The role of inward remittance in the life of millions of families, particularly living in rural areas, and in the country's overall balance of payments (BoP) cannot be overemphasised. This is why any notable increase or decrease in the inflow of remittance does always hit the newspaper headlines. A report carried in the Tuesday's issue of the FE is a case in point. The higher inflow of remittance money on the eve of the just-celebrated Eid festival was the moot point highlighted in the report. The inflow of remittance routinely goes up on the occasions of two Eids as millions of Bangladeshi migrant workers send higher amounts of money back home to help their near and dear ones celebrate the important religious festivals.
How important the remittance money is to developing countries like Bangladesh has again been highlighted by none other than a UN organisation named the International Fund for Agricultural Development (IFAD). The UN body in a press statement issued last week said that out of remittance worth US$ 481 billion sent by an estimated 200 million migrant workers in 2017, US$ 466 billion went to the developing countries. And the remittance money means a lot to the recipient countries in terms of ensuring the stability of their BOP positions and the sustenance of millions of poor families, mainly living in rural areas.
The IFAD statement estimated that remittances worth US$ 6.5 trillion would be sent to developing countries between 2015 and 2030, involving over 1.0 billion senders and receivers. The head of this UN body, however, laid emphasis on continued efforts to help remittance-receiving families build sustainable future for themselves and their communities. This is an issue that has been highlighted time and again in Bangladesh also at various forums.
It is roughly estimated that nearly 75 per cent of the money sent by the migrant workers and non-resident Bangladeshis back home to their close relatives is spent on meeting basic needs and repayment of loans. Since the families of most remitters are poor, they have no option but to spend money on meeting day-to-day expenses. However, these families often invest funds rather imprudently without being concerned about their future sustenance. Yet remittances, according to IFAD analysis, do help reduce hunger and malnutrition, improve education and health levels and lift people out of poverty.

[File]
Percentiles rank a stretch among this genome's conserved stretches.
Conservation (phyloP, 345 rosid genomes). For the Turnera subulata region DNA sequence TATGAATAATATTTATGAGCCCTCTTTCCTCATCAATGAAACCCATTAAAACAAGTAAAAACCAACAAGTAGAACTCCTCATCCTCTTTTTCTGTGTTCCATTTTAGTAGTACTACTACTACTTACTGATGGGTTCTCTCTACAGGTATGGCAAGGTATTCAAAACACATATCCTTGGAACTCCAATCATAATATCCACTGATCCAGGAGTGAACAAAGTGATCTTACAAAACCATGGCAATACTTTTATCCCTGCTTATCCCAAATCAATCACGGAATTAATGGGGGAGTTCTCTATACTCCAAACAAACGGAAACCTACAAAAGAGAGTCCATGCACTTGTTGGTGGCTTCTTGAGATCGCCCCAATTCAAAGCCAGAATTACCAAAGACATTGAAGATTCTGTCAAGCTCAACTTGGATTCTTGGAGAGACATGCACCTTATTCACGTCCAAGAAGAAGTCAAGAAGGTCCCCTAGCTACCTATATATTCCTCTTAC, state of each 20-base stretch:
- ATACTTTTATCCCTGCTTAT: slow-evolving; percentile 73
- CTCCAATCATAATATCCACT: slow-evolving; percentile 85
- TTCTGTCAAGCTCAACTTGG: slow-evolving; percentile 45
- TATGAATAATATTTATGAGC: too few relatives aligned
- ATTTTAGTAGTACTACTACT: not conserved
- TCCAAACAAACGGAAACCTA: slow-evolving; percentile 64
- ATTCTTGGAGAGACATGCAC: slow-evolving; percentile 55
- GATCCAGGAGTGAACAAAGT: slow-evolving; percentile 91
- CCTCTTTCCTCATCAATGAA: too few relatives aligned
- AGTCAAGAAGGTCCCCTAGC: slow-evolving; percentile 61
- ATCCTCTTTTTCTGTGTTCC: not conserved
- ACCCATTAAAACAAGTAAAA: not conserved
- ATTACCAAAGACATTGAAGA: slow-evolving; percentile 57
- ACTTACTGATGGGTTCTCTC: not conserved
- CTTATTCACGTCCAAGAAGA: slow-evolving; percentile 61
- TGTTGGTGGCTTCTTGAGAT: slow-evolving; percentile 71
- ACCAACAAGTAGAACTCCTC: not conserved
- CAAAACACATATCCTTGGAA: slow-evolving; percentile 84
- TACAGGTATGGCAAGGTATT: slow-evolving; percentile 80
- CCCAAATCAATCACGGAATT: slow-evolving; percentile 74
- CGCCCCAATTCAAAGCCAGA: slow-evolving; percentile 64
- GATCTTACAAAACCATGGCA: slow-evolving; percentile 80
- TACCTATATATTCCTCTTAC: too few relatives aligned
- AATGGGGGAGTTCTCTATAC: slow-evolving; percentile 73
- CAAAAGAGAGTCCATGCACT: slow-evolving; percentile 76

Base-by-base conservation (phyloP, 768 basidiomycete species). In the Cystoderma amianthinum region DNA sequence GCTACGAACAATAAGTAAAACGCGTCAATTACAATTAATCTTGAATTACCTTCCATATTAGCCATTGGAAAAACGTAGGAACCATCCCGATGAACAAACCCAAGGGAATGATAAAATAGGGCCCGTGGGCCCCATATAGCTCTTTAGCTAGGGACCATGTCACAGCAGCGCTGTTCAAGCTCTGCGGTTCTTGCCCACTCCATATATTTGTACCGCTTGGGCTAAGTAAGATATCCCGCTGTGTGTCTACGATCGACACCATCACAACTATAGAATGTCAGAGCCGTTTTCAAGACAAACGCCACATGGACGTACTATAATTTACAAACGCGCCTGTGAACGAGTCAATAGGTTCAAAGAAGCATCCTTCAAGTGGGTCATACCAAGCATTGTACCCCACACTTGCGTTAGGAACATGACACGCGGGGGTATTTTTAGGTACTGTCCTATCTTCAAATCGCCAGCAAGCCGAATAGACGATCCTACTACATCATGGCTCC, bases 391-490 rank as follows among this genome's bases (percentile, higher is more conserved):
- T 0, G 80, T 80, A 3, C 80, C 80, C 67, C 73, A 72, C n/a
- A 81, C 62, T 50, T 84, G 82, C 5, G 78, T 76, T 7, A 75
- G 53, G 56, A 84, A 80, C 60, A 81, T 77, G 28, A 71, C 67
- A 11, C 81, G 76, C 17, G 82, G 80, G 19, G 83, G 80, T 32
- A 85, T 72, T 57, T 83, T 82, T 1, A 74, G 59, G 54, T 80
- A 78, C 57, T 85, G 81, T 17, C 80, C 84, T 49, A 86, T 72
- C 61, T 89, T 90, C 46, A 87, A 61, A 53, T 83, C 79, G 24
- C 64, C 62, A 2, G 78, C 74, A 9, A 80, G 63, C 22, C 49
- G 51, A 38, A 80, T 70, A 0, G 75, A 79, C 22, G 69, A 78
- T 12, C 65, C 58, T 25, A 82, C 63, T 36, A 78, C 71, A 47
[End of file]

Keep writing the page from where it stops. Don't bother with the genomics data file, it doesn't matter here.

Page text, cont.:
Undeniably, remittances do contribute directly to achieving the Sustainable Development Goals (SDGs) set by the international community three years back. But the size of the contribution would be even greater if steps were taken to ensure proper use of remittance money by the recipient families. Many migrant workers, on their return from the workplaces, very often find them in deep financial troubles just because of imprudent use of remitted funds. Since most of the families of migrant workers are poor and uneducated, they, in most cases, fail to make right use of funds. Thus, it remains an important job for the government to educate the migrant workers and their families about the proper use of funds. The authorities can as well devise some attractive tools for mandatory investment by the migrant workers.
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